Internationalization, Entrepreneurship and the Smaller Firm
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Internationalization, Entrepreneurship and the Smaller Firm

Evidence from Around the World

Edited by Marian V. Jones, Pavlos Dimitratos, Margaret Fletcher and Stephen Young

This forward-looking volume contains state-of-the-art analysis of the current research themes and challenges influencing the internationalization of SMEs.
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Chapter 10: Core Rigidities of Micromultinationals: The Scottish Experience

Pavlos Dimitratos, Jeffrey E. Johnson, Kevin I.N. Ibeh and Jonathan Slow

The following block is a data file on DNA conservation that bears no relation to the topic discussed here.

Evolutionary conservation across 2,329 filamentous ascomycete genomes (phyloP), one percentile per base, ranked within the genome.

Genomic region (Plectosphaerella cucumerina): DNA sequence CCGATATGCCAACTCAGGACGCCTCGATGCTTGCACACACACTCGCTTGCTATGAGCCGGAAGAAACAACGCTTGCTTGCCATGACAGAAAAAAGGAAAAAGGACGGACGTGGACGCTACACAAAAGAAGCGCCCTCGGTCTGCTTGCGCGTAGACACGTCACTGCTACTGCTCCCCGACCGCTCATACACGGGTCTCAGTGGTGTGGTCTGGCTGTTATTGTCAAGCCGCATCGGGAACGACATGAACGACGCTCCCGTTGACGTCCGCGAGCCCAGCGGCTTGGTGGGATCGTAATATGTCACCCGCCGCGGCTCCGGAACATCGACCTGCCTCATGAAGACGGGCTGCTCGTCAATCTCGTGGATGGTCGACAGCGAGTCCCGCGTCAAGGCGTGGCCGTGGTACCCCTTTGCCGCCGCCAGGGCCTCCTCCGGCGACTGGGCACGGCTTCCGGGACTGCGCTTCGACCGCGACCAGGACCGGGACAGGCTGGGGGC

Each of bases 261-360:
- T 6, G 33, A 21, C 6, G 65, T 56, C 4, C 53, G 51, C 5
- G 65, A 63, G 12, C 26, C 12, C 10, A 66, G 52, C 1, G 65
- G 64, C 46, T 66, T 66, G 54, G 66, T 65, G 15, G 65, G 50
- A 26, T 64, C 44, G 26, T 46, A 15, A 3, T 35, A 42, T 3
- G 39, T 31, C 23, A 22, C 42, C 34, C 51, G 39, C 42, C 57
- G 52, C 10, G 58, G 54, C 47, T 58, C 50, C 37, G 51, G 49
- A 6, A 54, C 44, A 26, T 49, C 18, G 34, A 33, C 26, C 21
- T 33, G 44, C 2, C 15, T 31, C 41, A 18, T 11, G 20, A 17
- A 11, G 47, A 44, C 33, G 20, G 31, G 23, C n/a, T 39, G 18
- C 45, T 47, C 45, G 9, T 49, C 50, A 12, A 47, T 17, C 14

Pavlos Dimitratos, Jeffrey E. Johnson, Kevin I.N. Ibeh and Jonathan Slow SUMMARY While there are many studies concerning internationalized small and medium-sized enterprises (SMEs), examination of a special type of internationalized small firm, notably the micromultinational (mMNE) is particularly scant. Following the definition of Dimitratos et al. (2003: 165), the mMNE is an SME ‘that controls and manages value-added activities through constellation and investment modes in more than one country’. Drawing on the resource-based view and an in-depth case study analysis of 15 firms in Scotland, the chapter discusses core rigidities that may inhibit growth of mMNEs. Six interrelated areas of organizational rigidities are identified, namely, failure to monitor external changes; existence of production orientation; failure to prioritize opportunities; existence of an opportunistic and reactive international management style; failure to acquire access to financial resources; and the existence of a centralized and non-participative organizational culture. Propositions are developed for further empirical study, and implications are drawn for research, management and policy. INTRODUCTION Traditionally, small and medium-sized firms (SMEs) were considered seldom to proceed beyond the export stage in their internationalization ventures. Advanced modes of internationalization involving ‘constellation and investment modes’ (licensing, franchising, joint ventures, strategic alliances and wholly owned subsidiaries) were typically used to characterize the international growth of large firms. The word ‘multinational’ has 139 140 Internationalization, entrepreneurship and the smaller firm conventionally been reserved for activities of these large internationalized firms (for example Caves, 1982; Oman, 1984). Nevertheless, constellation and investment modes of internationalization have increasingly been used...

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